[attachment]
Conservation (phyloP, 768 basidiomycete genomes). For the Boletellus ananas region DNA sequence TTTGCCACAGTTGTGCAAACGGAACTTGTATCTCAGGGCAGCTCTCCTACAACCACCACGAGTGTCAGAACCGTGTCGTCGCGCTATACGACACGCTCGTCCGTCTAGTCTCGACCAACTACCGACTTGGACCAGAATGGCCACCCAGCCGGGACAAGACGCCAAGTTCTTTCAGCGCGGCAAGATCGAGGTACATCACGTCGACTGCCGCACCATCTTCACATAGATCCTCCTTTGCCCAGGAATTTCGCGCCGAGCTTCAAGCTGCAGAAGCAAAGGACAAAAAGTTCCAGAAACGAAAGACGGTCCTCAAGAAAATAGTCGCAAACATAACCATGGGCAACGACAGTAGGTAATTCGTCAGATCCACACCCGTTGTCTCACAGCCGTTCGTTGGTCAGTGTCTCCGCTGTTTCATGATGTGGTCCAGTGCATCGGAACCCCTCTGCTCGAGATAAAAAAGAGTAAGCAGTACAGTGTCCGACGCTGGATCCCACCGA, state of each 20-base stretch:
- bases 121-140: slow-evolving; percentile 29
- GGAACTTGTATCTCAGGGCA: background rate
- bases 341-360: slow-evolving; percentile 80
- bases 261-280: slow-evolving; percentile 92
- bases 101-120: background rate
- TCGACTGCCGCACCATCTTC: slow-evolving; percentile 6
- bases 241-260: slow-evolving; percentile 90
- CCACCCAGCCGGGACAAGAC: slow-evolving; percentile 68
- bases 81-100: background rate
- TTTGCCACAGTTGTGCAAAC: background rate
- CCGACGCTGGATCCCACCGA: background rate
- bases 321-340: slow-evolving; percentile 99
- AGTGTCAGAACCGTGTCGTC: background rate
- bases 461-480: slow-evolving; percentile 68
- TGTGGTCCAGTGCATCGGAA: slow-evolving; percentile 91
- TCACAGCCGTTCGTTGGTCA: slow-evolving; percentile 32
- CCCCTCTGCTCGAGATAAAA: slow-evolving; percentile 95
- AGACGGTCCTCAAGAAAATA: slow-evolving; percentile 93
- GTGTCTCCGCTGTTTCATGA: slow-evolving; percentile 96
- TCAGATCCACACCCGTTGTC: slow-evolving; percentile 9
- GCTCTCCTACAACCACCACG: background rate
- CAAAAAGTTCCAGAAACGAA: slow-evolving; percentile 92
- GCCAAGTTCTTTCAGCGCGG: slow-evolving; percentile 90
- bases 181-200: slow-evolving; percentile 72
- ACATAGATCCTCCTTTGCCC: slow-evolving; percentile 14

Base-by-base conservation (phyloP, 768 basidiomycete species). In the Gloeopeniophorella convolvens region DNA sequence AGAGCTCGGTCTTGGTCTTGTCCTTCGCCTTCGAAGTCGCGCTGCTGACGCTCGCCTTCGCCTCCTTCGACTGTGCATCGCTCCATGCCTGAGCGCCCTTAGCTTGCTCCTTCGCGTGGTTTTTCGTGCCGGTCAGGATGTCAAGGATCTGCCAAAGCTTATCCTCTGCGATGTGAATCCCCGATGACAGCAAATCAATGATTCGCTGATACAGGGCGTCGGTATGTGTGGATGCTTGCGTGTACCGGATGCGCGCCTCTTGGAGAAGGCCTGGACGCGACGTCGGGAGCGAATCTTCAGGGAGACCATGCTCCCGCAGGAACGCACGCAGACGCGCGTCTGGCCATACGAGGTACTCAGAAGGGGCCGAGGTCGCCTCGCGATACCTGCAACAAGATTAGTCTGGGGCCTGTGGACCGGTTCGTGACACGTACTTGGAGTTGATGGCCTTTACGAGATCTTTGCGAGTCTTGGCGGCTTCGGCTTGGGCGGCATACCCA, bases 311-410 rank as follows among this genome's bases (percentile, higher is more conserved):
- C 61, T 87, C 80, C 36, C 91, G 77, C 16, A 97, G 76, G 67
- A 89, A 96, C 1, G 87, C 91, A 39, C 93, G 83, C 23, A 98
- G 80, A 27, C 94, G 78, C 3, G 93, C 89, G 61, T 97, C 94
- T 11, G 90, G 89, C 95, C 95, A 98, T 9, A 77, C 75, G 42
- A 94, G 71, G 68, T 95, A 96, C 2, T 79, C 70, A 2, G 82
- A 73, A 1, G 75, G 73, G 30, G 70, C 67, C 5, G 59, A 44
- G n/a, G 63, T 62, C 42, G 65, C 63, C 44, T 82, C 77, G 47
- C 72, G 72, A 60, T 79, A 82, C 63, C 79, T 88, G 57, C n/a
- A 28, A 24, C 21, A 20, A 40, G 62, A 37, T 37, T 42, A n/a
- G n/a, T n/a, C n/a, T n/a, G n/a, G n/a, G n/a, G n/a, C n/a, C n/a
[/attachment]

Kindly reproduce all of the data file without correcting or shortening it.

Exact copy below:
Conservation (phyloP, 768 basidiomycete genomes). For the Boletellus ananas region DNA sequence TTTGCCACAGTTGTGCAAACGGAACTTGTATCTCAGGGCAGCTCTCCTACAACCACCACGAGTGTCAGAACCGTGTCGTCGCGCTATACGACACGCTCGTCCGTCTAGTCTCGACCAACTACCGACTTGGACCAGAATGGCCACCCAGCCGGGACAAGACGCCAAGTTCTTTCAGCGCGGCAAGATCGAGGTACATCACGTCGACTGCCGCACCATCTTCACATAGATCCTCCTTTGCCCAGGAATTTCGCGCCGAGCTTCAAGCTGCAGAAGCAAAGGACAAAAAGTTCCAGAAACGAAAGACGGTCCTCAAGAAAATAGTCGCAAACATAACCATGGGCAACGACAGTAGGTAATTCGTCAGATCCACACCCGTTGTCTCACAGCCGTTCGTTGGTCAGTGTCTCCGCTGTTTCATGATGTGGTCCAGTGCATCGGAACCCCTCTGCTCGAGATAAAAAAGAGTAAGCAGTACAGTGTCCGACGCTGGATCCCACCGA, state of each 20-base stretch:
- bases 121-140: slow-evolving; percentile 29
- GGAACTTGTATCTCAGGGCA: background rate
- bases 341-360: slow-evolving; percentile 80
- bases 261-280: slow-evolving; percentile 92
- bases 101-120: background rate
- TCGACTGCCGCACCATCTTC: slow-evolving; percentile 6
- bases 241-260: slow-evolving; percentile 90
- CCACCCAGCCGGGACAAGAC: slow-evolving; percentile 68
- bases 81-100: background rate
- TTTGCCACAGTTGTGCAAAC: background rate
- CCGACGCTGGATCCCACCGA: background rate
- bases 321-340: slow-evolving; percentile 99
- AGTGTCAGAACCGTGTCGTC: background rate
- bases 461-480: slow-evolving; percentile 68
- TGTGGTCCAGTGCATCGGAA: slow-evolving; percentile 91
- TCACAGCCGTTCGTTGGTCA: slow-evolving; percentile 32
- CCCCTCTGCTCGAGATAAAA: slow-evolving; percentile 95
- AGACGGTCCTCAAGAAAATA: slow-evolving; percentile 93
- GTGTCTCCGCTGTTTCATGA: slow-evolving; percentile 96
- TCAGATCCACACCCGTTGTC: slow-evolving; percentile 9
- GCTCTCCTACAACCACCACG: background rate
- CAAAAAGTTCCAGAAACGAA: slow-evolving; percentile 92
- GCCAAGTTCTTTCAGCGCGG: slow-evolving; percentile 90
- bases 181-200: slow-evolving; percentile 72
- ACATAGATCCTCCTTTGCCC: slow-evolving; percentile 14

Base-by-base conservation (phyloP, 768 basidiomycete species). In the Gloeopeniophorella convolvens region DNA sequence AGAGCTCGGTCTTGGTCTTGTCCTTCGCCTTCGAAGTCGCGCTGCTGACGCTCGCCTTCGCCTCCTTCGACTGTGCATCGCTCCATGCCTGAGCGCCCTTAGCTTGCTCCTTCGCGTGGTTTTTCGTGCCGGTCAGGATGTCAAGGATCTGCCAAAGCTTATCCTCTGCGATGTGAATCCCCGATGACAGCAAATCAATGATTCGCTGATACAGGGCGTCGGTATGTGTGGATGCTTGCGTGTACCGGATGCGCGCCTCTTGGAGAAGGCCTGGACGCGACGTCGGGAGCGAATCTTCAGGGAGACCATGCTCCCGCAGGAACGCACGCAGACGCGCGTCTGGCCATACGAGGTACTCAGAAGGGGCCGAGGTCGCCTCGCGATACCTGCAACAAGATTAGTCTGGGGCCTGTGGACCGGTTCGTGACACGTACTTGGAGTTGATGGCCTTTACGAGATCTTTGCGAGTCTTGGCGGCTTCGGCTTGGGCGGCATACCCA, bases 311-410 rank as follows among this genome's bases (percentile, higher is more conserved):
- C 61, T 87, C 80, C 36, C 91, G 77, C 16, A 97, G 76, G 67
- A 89, A 96, C 1, G 87, C 91, A 39, C 93, G 83, C 23, A 98
- G 80, A 27, C 94, G 78, C 3, G 93, C 89, G 61, T 97, C 94
- T 11, G 90, G 89, C 95, C 95, A 98, T 9, A 77, C 75, G 42
- A 94, G 71, G 68, T 95, A 96, C 2, T 79, C 70, A 2, G 82
- A 73, A 1, G 75, G 73, G 30, G 70, C 67, C 5, G 59, A 44
- G n/a, G 63, T 62, C 42, G 65, C 63, C 44, T 82, C 77, G 47
- C 72, G 72, A 60, T 79, A 82, C 63, C 79, T 88, G 57, C n/a
- A 28, A 24, C 21, A 20, A 40, G 62, A 37, T 37, T 42, A n/a
- G n/a, T n/a, C n/a, T n/a, G n/a, G n/a, G n/a, G n/a, C n/a, C n/a